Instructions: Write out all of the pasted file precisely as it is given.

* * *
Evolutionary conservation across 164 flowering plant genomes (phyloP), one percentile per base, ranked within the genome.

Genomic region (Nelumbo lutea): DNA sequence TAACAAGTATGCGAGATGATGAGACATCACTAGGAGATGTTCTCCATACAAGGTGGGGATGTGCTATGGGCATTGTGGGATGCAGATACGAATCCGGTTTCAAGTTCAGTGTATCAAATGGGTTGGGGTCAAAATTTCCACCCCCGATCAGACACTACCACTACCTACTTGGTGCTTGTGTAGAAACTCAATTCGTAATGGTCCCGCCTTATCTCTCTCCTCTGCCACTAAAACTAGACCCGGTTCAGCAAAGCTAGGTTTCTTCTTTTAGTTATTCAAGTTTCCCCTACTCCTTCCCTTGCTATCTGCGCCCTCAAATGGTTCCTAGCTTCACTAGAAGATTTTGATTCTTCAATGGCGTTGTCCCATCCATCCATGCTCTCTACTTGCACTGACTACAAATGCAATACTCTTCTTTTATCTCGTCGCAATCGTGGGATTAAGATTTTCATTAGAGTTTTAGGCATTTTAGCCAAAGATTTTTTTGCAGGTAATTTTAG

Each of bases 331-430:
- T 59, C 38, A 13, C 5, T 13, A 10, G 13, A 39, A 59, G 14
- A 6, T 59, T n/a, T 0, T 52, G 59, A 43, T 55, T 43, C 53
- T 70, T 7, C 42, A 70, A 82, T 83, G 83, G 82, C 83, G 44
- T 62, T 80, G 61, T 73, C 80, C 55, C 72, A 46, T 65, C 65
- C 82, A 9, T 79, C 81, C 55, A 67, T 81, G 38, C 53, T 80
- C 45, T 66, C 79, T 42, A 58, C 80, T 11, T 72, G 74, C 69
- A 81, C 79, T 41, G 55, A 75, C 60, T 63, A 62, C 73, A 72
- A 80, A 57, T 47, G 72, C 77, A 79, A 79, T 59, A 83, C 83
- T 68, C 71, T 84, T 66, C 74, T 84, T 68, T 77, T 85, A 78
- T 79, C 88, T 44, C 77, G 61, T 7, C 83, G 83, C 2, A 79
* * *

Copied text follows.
Evolutionary conservation across 164 flowering plant genomes (phyloP), one percentile per base, ranked within the genome.

Genomic region (Nelumbo lutea): DNA sequence TAACAAGTATGCGAGATGATGAGACATCACTAGGAGATGTTCTCCATACAAGGTGGGGATGTGCTATGGGCATTGTGGGATGCAGATACGAATCCGGTTTCAAGTTCAGTGTATCAAATGGGTTGGGGTCAAAATTTCCACCCCCGATCAGACACTACCACTACCTACTTGGTGCTTGTGTAGAAACTCAATTCGTAATGGTCCCGCCTTATCTCTCTCCTCTGCCACTAAAACTAGACCCGGTTCAGCAAAGCTAGGTTTCTTCTTTTAGTTATTCAAGTTTCCCCTACTCCTTCCCTTGCTATCTGCGCCCTCAAATGGTTCCTAGCTTCACTAGAAGATTTTGATTCTTCAATGGCGTTGTCCCATCCATCCATGCTCTCTACTTGCACTGACTACAAATGCAATACTCTTCTTTTATCTCGTCGCAATCGTGGGATTAAGATTTTCATTAGAGTTTTAGGCATTTTAGCCAAAGATTTTTTTGCAGGTAATTTTAG

Each of bases 331-430:
- T 59, C 38, A 13, C 5, T 13, A 10, G 13, A 39, A 59, G 14
- A 6, T 59, T n/a, T 0, T 52, G 59, A 43, T 55, T 43, C 53
- T 70, T 7, C 42, A 70, A 82, T 83, G 83, G 82, C 83, G 44
- T 62, T 80, G 61, T 73, C 80, C 55, C 72, A 46, T 65, C 65
- C 82, A 9, T 79, C 81, C 55, A 67, T 81, G 38, C 53, T 80
- C 45, T 66, C 79, T 42, A 58, C 80, T 11, T 72, G 74, C 69
- A 81, C 79, T 41, G 55, A 75, C 60, T 63, A 62, C 73, A 72
- A 80, A 57, T 47, G 72, C 77, A 79, A 79, T 59, A 83, C 83
- T 68, C 71, T 84, T 66, C 74, T 84, T 68, T 77, T 85, A 78
- T 79, C 88, T 44, C 77, G 61, T 7, C 83, G 83, C 2, A 79